“Kitchen’s here, with the door out to the back porch. Only one bathroom, I’m afraid. Here’s the guest room—your room. The closet’s empty; you’re welcome to put your stuff in there.”
Rob led Kyle through his apartment, fussing and clucking like a mother hen. He wondered for the hundredth time whether this was a mistake. The guy was just so damned beautiful. Rob could hardly bear to be close to him. Driving the few miles from St. Vincent’s to his building, Rob had tried to pay attention to the road, but he couldn’t help sneaking sidelong glances at the mysterious, sensual face of his companion. Kyle seemed to be brooding. Maybe he had his doubts, too.
“What stuff?” Kyle spread his arms, a half-smile on his plump lips. “Everything I own is on my back.”
“I’ll take you over to Greendale Mall so you can pick up some new clothes. Loan you some cash until you get on your feet.”
“What makes you think I’ll ever ‘get on my feet’, Sergeant Murphy?”
“Okay, Rob.” Kyle stared at the mostly bare maple outside the guest room window, before turning back to confront him. “Why should anything be different now?” Rob heard the bitterness in his voice. “I have a disease, and I don’t mean the ulcer. I’m cursed. I see terrible things, and I can’t stop them. It’s getting worse all the time. There are only two possibilities. Either I’ll kill myself, or I’ll truly go insane.”
Rob suppressed the urge to take the man in his arms. Instead, he settled for an avuncular pat on the shoulder. “It’s only your imagination, Kyle. Your mind playing tricks on you. Once you understand that, maybe you can suppress the visions. Or control them.”
Kyle sank down onto the bed. His dark eyes burnt under exquisitely arched brows. “My imagination? You know that’s not true.”
Rob lowered himself onto the desk chair. He wished that he were somewhere else. He wanted to help Kyle, but he really didn’t like where the conversation was going.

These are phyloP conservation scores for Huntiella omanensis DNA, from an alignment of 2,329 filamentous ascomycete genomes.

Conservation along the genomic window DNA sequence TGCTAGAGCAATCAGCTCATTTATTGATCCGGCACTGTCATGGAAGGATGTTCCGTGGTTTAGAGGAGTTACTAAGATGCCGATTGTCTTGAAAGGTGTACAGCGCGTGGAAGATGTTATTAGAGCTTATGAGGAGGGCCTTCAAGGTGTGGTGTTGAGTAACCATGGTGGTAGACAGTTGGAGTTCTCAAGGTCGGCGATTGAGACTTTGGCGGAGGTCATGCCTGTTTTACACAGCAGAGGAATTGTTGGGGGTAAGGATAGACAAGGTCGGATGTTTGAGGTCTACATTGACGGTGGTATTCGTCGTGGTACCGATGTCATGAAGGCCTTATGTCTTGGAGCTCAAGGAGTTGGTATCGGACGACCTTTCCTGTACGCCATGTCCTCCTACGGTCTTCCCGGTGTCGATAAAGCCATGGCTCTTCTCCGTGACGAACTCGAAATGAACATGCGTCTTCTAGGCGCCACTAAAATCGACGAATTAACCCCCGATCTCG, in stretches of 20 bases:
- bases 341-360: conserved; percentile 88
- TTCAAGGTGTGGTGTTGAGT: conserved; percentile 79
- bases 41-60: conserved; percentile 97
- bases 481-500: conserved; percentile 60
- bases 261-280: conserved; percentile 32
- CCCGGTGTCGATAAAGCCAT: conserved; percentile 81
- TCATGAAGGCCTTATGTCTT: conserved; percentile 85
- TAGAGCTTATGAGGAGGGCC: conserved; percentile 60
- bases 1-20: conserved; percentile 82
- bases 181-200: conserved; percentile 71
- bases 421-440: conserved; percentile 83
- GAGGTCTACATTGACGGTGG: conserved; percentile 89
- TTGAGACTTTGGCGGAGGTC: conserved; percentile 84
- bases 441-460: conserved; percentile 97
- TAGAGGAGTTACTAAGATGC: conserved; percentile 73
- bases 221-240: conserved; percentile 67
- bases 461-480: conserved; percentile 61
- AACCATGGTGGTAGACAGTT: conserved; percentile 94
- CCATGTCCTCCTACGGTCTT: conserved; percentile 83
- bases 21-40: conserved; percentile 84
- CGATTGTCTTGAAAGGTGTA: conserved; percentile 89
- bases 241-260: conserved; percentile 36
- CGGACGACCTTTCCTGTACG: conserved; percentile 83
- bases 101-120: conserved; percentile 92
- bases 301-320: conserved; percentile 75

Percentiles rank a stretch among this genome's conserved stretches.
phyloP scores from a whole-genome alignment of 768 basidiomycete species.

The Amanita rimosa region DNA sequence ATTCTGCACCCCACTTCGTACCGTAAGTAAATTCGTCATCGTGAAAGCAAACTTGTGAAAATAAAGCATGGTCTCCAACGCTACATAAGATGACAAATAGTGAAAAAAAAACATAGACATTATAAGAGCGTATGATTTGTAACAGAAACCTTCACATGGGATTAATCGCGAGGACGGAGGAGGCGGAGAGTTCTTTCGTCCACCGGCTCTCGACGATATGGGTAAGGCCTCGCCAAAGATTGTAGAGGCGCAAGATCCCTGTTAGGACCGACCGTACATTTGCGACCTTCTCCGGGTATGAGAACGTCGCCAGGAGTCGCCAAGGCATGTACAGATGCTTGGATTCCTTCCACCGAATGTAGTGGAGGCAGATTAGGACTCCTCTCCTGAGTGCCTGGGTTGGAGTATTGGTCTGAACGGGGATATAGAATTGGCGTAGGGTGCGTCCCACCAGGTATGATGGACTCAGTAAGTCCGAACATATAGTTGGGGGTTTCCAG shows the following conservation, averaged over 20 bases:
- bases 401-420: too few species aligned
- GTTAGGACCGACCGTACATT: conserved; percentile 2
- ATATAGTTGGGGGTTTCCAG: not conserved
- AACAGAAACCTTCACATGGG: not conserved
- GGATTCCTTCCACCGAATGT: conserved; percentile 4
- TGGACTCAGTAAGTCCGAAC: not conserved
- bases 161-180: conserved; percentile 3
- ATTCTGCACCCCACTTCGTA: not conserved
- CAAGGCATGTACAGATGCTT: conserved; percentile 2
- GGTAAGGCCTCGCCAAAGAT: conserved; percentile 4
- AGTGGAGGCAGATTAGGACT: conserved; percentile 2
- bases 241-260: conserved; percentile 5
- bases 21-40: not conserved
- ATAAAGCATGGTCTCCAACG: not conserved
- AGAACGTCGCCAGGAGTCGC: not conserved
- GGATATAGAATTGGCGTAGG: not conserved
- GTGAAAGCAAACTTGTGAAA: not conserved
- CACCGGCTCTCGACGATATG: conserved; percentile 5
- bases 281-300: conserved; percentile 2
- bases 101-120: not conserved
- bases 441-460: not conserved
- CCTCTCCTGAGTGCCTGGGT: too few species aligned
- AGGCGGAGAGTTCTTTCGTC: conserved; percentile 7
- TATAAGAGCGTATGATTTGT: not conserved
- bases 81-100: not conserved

“What else could it be? These spells—they’re like seizures. Storms of random activity in your brain that make you see things. I was there at the hospital, remember, when it hit you yesterday. You were completely out of touch, yelling about the brake, the gas tank, groaning and crying. You were delusional.”
“It was a crash,” Kyle intoned. “At least five cars. Glass everywhere. The screech of rubber, the stink of leaking gasoline, and then the explosion and the smell of charred flesh… Check the papers, Rob. Call the police station. If it hasn’t happened yet, it will soon.”
“You really believe that your hallucinations foretell the future?” Rob remembered the night he’d picked Kyle up, the narrowly averted catastrophe at the address Kyle had seen.
“I only wish that they didn’t. All I ever see is violence and pain.” Kyle buried his face in his hands.
Rob moved to the bed, next to his guest, and put his arm around the denim-clad shoulders. He couldn’t help himself. “Look, that’s crazy. This isn’t some kind of horror movie. This is real life. There’s a rational explanation for everything.” He was trying to convince himself as much as Kyle. He didn’t want anything more to do with psychic abilities. Never again.
Kyle skewered him with a dark stare, hurt and angry. “You don’t know what you’re talking about. I thought that you wanted to help me.”
Rob tensed. Kyle was so close. The funk of his old sweat rose from the worn jacket, along with a trace of disinfectant. Rob could see the pulse beating in the boy’s pale temple. He felt his own blood rush to his groin.
Kyle trembled. His nostrils flared. His eyes gleamed. Rob felt the pull, a magnet focused on his groin. It would be so easy to gather that taut young body to his chest, to fasten his mouth on Kyle’s ripe lips, to take control. But that wasn’t what the man needed. Kyle needed responsible strength. Logic. Maturity. With a heroic effort, Rob smothered his fantasies.
“I do want to help. If I didn’t, do you think I would have taken you in? I just want you to be realistic. To recognize that even when you think you’re seeing future events, that’s a delusion.”
Kyle wasn’t listening, not really. Rob could see him adjust his face, hiding his emotions, shuttering those bright eyes, donning a false smile. Putting on a mask. “Whatever you say, Rob. Maybe you’re right. After all, most nut cases think their visions are real.”
“You’re not a ‘nut case’, Kyle.”
“Are you sure?” He giggled. “You can’t have it both ways, you know. Either I’m prescient, or I’m insane.”
Online excerpt (X-rated)